Minnesota's Vergara-Style Lawsuit Dismissed
A Minnesota judge on Wednesday dismissed a lawsuit brought by a group of parents and national education reform groups who contended that the state's teacher tenure laws are keeping ineffective teachers in the classroom and thus harming children.
The judge ruled that the plaintiffs had failed to prove that there's a link between the due process rights provided by those laws and the state's wide achievement gaps.
The ruling is yet another setback for groups inspired by Vergara v. California, a landmark case where a trial court initially ruled that California's teacher tenure laws were harming students. Although that decision was later overturned on appeal, the ruling spawned two copycat lawsuits. A similar New York state case is currently working its way through the courts.
The plaintiffs in the Minnesota case argued that the state's laws virtually granted permanent employment to teachers after three years on the job by making it impossible to terminate them even if they were ineffective. They also complained that the tenure laws required districts to terminate less-senior teachers first, regardless of performance, when budget cuts required staff reductions. Together, they contended, these measures led too many poor and minority students to receive a substandard education, violating the state's constitutional guarantee of a uniform system of public education. A Star Tribune investigation did find that educators deemed ineffective by the state's teacher-evaluation system, were more likely to be teaching at schools that serve large numbers of poor and minority students. In their court filings, plaintiffs use this fact to argue that laws granting these ineffective teachers due process rights are exacerbating the state's already wide achievement gaps.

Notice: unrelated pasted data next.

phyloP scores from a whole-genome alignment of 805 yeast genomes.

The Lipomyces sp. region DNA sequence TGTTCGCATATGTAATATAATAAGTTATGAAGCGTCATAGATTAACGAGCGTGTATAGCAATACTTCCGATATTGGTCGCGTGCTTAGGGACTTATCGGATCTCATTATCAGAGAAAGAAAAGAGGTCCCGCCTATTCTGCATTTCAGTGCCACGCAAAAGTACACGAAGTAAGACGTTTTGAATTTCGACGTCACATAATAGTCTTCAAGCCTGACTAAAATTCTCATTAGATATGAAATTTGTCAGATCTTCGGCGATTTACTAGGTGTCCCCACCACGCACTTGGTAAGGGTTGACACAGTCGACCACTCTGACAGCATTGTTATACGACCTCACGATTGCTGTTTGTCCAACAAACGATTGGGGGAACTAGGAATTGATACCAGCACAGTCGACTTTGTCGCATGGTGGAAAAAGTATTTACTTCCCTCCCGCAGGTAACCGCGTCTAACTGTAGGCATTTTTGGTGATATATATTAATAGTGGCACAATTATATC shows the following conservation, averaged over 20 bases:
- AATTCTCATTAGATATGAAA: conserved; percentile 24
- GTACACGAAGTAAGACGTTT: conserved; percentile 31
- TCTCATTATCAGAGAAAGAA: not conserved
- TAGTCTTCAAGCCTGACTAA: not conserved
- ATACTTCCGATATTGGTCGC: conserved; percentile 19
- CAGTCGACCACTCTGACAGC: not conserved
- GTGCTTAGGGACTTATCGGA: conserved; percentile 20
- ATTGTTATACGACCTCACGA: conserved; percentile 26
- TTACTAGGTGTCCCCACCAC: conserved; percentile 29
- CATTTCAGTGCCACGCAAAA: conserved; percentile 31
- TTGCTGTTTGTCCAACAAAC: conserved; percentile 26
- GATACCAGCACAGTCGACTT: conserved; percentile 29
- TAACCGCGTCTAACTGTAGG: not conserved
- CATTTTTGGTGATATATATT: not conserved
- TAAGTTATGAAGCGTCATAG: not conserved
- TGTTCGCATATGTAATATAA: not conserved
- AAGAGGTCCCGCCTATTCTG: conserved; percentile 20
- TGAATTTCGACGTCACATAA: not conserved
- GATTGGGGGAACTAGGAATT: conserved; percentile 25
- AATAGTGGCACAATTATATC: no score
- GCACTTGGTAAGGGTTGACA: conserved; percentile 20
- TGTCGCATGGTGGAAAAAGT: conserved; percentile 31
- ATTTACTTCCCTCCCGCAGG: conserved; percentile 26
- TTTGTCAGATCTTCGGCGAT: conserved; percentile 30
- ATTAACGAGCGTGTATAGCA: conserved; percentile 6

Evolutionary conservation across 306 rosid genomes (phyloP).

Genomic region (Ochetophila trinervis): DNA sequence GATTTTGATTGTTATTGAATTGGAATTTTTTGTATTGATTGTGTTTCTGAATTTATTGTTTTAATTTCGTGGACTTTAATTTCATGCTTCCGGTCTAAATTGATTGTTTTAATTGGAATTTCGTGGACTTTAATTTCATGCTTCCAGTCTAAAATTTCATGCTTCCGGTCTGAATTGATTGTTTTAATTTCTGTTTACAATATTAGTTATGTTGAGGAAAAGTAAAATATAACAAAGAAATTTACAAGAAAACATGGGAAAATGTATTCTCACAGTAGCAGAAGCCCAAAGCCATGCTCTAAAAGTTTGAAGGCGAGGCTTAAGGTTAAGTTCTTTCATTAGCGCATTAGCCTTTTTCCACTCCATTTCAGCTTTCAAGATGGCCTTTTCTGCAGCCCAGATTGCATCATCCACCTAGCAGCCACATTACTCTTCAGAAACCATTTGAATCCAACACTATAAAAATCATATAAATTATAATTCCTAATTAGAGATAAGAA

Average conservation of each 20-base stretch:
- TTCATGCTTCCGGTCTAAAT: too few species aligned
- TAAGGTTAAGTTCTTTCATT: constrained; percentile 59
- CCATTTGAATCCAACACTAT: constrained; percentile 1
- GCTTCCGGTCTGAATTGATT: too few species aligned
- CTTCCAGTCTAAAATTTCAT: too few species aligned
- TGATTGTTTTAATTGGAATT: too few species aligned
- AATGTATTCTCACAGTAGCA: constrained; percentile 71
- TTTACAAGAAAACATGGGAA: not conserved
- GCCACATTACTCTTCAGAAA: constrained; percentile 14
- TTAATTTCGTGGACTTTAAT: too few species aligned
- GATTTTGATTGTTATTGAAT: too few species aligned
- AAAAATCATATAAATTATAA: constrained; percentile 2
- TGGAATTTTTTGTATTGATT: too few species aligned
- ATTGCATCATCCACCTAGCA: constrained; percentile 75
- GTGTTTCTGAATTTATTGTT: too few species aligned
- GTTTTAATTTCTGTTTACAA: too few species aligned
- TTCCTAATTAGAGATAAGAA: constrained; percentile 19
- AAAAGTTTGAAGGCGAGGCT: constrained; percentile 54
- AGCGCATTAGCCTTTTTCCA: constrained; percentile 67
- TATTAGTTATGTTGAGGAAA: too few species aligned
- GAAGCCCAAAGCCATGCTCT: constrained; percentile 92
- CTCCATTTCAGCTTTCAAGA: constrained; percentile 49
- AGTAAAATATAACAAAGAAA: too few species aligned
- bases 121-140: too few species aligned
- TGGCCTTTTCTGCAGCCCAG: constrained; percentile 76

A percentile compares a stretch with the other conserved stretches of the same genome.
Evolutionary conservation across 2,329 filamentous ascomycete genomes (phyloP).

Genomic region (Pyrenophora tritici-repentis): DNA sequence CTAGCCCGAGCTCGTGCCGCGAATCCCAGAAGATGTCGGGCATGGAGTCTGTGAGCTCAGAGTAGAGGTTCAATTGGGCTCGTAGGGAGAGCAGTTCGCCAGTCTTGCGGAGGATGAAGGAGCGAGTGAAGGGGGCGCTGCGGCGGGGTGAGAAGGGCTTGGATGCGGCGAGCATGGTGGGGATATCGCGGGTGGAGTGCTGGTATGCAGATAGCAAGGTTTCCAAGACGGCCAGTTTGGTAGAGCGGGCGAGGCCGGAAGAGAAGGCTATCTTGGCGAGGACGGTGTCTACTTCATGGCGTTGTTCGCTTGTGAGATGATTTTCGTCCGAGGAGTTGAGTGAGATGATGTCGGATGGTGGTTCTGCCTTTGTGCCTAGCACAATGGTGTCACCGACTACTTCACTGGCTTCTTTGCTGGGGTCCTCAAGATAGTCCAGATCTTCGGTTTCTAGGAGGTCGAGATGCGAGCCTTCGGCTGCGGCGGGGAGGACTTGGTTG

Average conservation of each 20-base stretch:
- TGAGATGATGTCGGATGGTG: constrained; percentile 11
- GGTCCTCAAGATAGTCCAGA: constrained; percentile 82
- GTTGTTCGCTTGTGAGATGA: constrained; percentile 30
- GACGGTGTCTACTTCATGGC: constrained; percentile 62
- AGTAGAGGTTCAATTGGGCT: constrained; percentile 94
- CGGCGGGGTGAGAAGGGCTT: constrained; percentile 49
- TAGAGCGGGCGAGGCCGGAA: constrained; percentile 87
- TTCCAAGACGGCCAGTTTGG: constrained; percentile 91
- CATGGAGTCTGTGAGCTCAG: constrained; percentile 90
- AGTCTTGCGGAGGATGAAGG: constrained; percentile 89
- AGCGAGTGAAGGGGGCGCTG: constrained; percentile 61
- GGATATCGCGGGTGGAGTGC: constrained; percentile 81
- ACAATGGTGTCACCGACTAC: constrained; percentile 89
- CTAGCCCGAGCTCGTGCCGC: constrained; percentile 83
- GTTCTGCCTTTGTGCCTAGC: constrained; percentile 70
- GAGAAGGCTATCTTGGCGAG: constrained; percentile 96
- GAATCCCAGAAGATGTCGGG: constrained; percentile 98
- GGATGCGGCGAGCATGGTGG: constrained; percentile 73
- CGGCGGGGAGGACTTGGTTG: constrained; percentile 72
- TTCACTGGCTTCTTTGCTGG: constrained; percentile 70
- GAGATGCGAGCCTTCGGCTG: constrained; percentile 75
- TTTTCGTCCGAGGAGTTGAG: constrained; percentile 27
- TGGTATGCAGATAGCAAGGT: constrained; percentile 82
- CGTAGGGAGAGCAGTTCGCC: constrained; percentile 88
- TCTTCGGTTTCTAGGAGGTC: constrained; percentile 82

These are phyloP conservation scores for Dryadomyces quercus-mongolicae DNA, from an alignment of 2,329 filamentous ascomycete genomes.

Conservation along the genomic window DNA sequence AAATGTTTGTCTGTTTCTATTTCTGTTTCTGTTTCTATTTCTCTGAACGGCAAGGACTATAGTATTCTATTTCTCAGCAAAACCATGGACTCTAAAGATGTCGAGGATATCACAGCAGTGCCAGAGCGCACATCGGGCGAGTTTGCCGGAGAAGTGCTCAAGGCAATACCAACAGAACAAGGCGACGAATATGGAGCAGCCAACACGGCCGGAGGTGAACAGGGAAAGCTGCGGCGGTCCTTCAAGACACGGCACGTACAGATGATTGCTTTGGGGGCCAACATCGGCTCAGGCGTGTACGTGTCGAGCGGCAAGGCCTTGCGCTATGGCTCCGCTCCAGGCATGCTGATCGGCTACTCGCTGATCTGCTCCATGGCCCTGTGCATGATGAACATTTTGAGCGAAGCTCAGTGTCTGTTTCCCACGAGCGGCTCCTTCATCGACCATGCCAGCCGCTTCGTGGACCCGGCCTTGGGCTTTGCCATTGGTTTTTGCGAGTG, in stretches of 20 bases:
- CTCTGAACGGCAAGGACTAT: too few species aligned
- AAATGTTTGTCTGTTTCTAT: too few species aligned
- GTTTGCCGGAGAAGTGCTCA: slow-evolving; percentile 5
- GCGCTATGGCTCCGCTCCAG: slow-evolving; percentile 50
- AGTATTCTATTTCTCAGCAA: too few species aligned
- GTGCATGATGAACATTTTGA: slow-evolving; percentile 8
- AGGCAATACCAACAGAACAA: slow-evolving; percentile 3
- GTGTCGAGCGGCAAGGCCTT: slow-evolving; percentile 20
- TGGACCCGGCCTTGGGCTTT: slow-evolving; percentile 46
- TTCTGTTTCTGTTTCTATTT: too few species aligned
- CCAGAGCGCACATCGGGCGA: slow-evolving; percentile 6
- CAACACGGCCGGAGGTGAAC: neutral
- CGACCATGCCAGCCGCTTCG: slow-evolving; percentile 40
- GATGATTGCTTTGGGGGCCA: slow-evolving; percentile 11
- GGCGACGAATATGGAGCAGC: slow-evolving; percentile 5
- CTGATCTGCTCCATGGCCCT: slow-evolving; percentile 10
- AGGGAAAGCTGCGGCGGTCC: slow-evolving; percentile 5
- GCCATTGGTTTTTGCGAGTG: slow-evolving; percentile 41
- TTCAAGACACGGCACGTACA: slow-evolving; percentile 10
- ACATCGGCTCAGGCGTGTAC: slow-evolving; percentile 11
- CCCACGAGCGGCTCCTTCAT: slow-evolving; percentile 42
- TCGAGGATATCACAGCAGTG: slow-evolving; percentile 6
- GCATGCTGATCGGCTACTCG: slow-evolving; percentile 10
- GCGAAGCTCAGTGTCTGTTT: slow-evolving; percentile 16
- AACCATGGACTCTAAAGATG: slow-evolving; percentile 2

Complaining that teachers' unions have too much influence in state legislatures, national education reform groups have hoped that the courts would overturn tenure laws that they say make it all but impossible to dismiss low-performing educators. The Minnesota judge, however, found that legislators should decide the matter.
"Since their inception in 1927, laws governing teacher tenure have been revised several times. No Minnesota court has previously held that the state's tenure and continuing contract laws violate the Minnesota constitution," wrote Judge Margaret M. Marrinan. "When it comes to education, the Minnesota courts have long recognized that cases challenging educational policies and the methods by which they are achieved are legislative questions that are not justiciable by the courts."
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